A New Public Health Menace

You may not know it, but a debilitating disease is creeping through the country.

I’m talking about Conservanomius Deregulitoma, better known as Tory-itis.

Efforts to date to arrest the progress of the disease have failed, and control measures put in place by authorities have largely been inadequate.

We last had a major outbreak of this disease in the mid-80s. It’s been bubbling away ever since, and I think it’s fair to say we never quite managed to eradicate it altogether.

The illness strikes young and old and, while it does tend to manifest itself more commonly within certain socio-economic groupings and amongst certain ethnic groups (i.e. mainly white upper-middle class men), it can be found in almost every community.


If you know what to look for it’s actually quite easy to diagnose. I’ve compiled below a brief list of the most common symptoms of Tory-itis.

  • Your hands start to shake and you break out into a cold sweat whenever someone says “Sue Bradford”.
  • You like John Key, even if he’s no Don Brash.
  • You have more than once found yourself sipping fine wine at an up-market restaurant or swanky dinner party, while braying loudly about Maori entitlement.
  • You are convinced that all of the nation’s problems would be solved if only you could pay less tax.
  • You feel sympathy for Mark Hotchin.
  • You find yourself talking to your spouse with sadness about an old friend, as if that person had just died. In fact, they’ve just joined the Labour Party.
  • You think people should be able to spend their money as they please. If the want to blow thousands on unnecessary luxury goods, like Cuban cigars and the finest cognac, then good on them! Except if they’re poor, in which case you turn puritan and demand they give up drinking, smoking, gambling and sex.
  • You know that a long and distinguished career in business is an essential qualification for political office. You also think Bill English is the best finance minister we have ever had.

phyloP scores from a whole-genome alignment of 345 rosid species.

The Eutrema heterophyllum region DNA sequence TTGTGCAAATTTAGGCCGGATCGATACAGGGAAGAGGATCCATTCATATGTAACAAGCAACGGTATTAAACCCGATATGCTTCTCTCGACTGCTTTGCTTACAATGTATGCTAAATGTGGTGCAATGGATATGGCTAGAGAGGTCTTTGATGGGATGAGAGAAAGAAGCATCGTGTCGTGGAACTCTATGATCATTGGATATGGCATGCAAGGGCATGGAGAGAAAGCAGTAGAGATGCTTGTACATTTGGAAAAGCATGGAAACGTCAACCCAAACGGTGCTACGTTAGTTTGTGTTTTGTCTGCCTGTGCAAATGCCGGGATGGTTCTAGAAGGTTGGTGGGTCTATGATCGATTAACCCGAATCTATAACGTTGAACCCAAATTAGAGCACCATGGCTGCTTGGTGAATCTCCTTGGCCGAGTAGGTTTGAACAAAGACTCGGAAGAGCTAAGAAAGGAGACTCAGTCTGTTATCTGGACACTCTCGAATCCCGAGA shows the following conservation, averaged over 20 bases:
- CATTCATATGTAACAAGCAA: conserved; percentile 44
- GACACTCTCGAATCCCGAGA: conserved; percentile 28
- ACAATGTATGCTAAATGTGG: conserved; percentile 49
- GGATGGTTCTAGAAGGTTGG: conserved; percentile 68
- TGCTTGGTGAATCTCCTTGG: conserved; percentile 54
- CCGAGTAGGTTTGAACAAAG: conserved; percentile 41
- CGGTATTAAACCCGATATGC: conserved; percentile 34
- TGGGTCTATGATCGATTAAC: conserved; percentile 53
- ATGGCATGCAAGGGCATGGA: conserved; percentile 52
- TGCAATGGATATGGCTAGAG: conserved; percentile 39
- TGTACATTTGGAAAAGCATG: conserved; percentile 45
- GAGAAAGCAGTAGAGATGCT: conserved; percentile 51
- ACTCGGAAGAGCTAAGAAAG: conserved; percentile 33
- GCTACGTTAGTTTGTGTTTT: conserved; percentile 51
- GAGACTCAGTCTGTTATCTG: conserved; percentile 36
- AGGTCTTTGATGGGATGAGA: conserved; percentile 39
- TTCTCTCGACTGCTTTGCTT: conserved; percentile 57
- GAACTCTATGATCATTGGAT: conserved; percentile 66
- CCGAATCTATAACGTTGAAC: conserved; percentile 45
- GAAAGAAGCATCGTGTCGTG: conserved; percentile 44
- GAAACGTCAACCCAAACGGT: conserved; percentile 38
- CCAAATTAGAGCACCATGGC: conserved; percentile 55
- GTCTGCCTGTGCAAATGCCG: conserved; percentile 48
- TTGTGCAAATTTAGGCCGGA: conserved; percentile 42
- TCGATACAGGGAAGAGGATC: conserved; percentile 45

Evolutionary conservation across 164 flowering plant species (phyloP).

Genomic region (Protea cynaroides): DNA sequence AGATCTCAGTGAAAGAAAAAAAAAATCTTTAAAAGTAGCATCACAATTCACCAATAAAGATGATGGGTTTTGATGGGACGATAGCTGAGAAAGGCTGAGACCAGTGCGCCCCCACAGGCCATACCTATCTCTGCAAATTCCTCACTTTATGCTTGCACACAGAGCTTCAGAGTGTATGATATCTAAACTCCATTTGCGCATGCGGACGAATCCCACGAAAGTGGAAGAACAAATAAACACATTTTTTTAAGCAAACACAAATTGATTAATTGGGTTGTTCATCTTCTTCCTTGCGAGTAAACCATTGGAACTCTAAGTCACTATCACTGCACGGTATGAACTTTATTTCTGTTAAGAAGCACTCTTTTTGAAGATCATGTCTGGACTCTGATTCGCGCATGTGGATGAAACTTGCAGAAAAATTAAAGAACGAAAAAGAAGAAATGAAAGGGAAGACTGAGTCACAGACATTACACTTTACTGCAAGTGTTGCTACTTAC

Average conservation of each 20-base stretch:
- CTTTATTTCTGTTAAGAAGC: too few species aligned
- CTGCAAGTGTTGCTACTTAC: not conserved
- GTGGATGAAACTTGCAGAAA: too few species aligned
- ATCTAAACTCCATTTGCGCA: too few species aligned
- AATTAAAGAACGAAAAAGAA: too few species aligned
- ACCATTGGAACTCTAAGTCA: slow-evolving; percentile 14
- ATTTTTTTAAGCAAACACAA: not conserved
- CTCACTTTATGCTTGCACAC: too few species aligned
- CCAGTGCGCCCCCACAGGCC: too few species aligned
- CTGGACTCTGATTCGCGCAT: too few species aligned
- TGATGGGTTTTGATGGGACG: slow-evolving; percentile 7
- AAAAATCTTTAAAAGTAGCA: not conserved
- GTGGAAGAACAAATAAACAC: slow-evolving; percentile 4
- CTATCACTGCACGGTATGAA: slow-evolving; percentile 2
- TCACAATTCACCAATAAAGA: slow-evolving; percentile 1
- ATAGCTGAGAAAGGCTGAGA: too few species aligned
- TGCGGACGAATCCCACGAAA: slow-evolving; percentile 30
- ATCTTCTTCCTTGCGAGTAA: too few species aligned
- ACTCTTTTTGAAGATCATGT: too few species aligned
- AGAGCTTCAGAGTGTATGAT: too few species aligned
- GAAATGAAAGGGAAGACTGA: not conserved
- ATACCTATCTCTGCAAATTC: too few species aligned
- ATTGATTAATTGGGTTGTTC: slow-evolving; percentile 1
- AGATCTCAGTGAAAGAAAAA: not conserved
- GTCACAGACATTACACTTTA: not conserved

• You think that the justice system is too PC, that sentences are too lenient, and that people are getting away with murder. You also think your finance company mate Trevor got a rough deal when he got 12 months’ home detention for pleading guilty to fraud.
  • You think everyone has the same opportunities in life, and don’t see why some people should get state assistance. You earned everything you have today the hard way, apart from the starting capital of half a million that your father-in-law gave your business as an interest free loan that was later written off.
  • You know that the answer is small government, deregulation and assets sales. You don’t remember what the question was.


The illness is particularly difficult to treat once it has taken hold. The disease is aggressive and ultimately debilitating, and can leave victims permanently emotionally stunted, with severe empathy deficiency.

If left untreated the disease can lead to permanent brain injury, with some sufferers experiencing delusions and even convincing themselves they live on another planet.


There is no one agreed treatment for Tory-itis. Early studies of the disease (Marx, 1867; Engels, 1848; Lenin, 1917; Mao 1949) proposed the use of radical measures to purge the body politic. However, this form of treatment was controversial, and led to a number of unnecessary deaths. The treatment also had a number of unpleasant side effects, including famine, totalitarianism, terror, and economic collapse.

Some clinicians have experimented with isolation therapy. This therapy treats the disease as a mental disorder, and the treatment involves isolating the patient from other sources of Tory-itis, such as Newstalk ZB, the National Party and the local golf club. This treatment has only mixed success, with relapse common within days of returning the patient back to their Tory environment.

Another method is shock treatment. This involves sending the patient to live somewhere dirt poor, and making them see the world as it really is for many struggling people. Again, results are mixed.


Tory-itis is highly infectious and contagious. It can be caught from radio shows, newspaper columns and blogs, and it can also be transmitted orally from other sufferers of the disease.

The only effective preventative measure is total avoidance. And fire. Lots of fire.